How to Use Your Design Superpower for Good

Why value sensitive design should be a part of every designer’s process

by Adam Morgan

posted on 03-19-2018

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In the summer of 1929, Robert Moses, New York’s most controversial and influential architect, began work on a series of designs for some 200 overpasses on the Long Island Parkway.

If an overpass is designed well, it is essentially invisible. People notice them the same way they notice the poles holding streetlights and road signs — as an unremarkable thing whose sole design feature is utility.

But these overpasses were different. They reinforced a class system.

These overpasses were, even by the standards of the day, extraordinarily low — at times, just nine feet above the curb.

That meant they worked adequately for a car or a motorcycle, but they were far too low to accommodate a bus — the main means of transportation for low-income people. This also meant that if a family wanted to visit the Long Island Beach in the 1930s, they had to be wealthy enough to afford a car.

As Robert Caro pointed out in his groundbreaking Moses biography, The Power Broker, these seemingly innocuous overpass designs effectively segregated the Long Island beaches for decades. And that’s why they have long been used to highlight the far-reaching societal impacts of design choices.

Image source: Adobe Stock

Design choices are not value-neutral. The choices we make — the functionality or information we choose to emphasize — have a big impact on our culture and our personal values. When a UX designer creates a user experience to maximize replay, are they making a product better, or are they contributing to the growing issue of screen addiction?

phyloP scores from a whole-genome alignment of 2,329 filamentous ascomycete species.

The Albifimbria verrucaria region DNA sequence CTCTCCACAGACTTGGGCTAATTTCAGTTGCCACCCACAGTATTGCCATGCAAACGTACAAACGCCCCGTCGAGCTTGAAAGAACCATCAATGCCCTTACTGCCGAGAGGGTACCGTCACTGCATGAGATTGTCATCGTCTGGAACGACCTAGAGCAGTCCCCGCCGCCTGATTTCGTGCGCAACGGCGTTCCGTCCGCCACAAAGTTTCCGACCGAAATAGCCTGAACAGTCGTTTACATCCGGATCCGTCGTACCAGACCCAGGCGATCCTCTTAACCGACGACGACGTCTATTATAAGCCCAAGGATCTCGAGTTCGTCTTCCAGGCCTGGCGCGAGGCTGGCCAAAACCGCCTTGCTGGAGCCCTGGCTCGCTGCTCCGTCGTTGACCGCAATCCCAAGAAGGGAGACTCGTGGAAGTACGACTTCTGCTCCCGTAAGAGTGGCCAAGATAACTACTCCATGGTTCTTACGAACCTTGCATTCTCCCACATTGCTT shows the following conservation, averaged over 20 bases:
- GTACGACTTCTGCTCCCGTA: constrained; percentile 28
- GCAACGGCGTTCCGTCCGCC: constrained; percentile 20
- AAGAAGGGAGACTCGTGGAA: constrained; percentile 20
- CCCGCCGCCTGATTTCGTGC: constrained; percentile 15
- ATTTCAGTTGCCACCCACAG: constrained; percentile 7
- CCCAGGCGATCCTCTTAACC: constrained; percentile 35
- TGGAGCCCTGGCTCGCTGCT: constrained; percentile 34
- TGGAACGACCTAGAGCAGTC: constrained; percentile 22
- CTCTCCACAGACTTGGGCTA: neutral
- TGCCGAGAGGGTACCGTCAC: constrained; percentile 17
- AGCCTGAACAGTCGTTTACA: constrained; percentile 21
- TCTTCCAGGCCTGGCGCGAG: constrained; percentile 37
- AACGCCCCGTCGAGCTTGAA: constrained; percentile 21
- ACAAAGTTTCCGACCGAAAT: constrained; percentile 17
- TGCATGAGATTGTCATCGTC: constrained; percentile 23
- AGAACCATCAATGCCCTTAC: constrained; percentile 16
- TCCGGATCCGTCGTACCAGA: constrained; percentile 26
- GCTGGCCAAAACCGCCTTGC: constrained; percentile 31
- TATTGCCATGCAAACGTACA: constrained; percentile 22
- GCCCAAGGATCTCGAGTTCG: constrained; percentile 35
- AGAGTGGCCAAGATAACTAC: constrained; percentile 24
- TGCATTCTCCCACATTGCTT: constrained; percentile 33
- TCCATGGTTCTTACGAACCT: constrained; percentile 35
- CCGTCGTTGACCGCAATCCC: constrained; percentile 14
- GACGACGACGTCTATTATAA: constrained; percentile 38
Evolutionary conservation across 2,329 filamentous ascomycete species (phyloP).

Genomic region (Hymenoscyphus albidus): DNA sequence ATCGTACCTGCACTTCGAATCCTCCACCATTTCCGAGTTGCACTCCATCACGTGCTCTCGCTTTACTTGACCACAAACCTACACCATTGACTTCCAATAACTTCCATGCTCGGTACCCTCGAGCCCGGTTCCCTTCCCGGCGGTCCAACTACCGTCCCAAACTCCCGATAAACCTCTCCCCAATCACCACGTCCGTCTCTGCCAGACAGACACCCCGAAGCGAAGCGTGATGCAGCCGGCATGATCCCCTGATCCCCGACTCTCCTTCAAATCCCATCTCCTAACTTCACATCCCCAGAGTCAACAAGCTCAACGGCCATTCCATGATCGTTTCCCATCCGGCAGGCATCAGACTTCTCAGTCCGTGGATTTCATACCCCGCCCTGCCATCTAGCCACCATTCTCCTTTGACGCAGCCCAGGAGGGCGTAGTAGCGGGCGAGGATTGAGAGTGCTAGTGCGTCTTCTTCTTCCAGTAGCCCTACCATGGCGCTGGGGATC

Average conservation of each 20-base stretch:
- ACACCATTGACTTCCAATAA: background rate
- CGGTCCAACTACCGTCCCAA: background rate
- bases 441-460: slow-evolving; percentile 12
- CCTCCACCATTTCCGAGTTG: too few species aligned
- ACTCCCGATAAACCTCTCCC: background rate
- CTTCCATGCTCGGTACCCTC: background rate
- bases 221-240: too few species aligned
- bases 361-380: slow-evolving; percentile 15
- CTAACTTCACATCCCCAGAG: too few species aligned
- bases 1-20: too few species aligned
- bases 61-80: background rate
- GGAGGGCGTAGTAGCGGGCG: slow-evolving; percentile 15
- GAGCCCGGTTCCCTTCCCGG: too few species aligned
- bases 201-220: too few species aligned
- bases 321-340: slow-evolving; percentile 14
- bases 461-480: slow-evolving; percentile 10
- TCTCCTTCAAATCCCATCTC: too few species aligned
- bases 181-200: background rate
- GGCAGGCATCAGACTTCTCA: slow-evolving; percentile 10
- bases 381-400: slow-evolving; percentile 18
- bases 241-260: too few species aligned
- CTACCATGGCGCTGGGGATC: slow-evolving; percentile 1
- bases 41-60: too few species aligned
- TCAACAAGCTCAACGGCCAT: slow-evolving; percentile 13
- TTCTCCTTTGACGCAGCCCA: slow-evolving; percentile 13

When a software designer creates a mechanism to collect user data, are they making it easier to gather feedback for improvements or violating privacy?

The ethical considerations of design have long been discussed in the design community, but as designers begin to have more influence in the workplace, there’s a growing need to ensure they’re prepared to use their powers for good.

One such approach may lay in a field of study known as value sensitive design.

Value sensitive design asks designers to frontload ethical considerations into the design process and to explicitly consider the values of users and other stakeholders impacted by a design choice.

This philosophy was developed at the University of Washington by Batya Friedman and Peter Kahn, and emerged in part as a reaction against the growing split between the intentions and values of designers and those of engineers.

As designers were becoming increasingly concerned with the full experience of something — asking questions like, “Is it visually appealing? Is the UX frictionless? Is it intuitive?” — the focus of engineers remained on utility: “Is it well-built? Is it efficient? Is it reliable?”

But Batya and Peter realized there was more to design than “does it work?”

Image source: Adobe Stock

They knew that once an innovation takes hold, it can be very difficult for an individual or even a society to override the values driven by that innovation — even if they are unintended.

We can see the unintended effects of runaway design today. Former Facebook executive Chamath Palihapitiya recently made headlines when he stated publicly that, along with creating a social network that connected people around the world, Facebook “created tools that are ripping apart the social fabric of how society works.”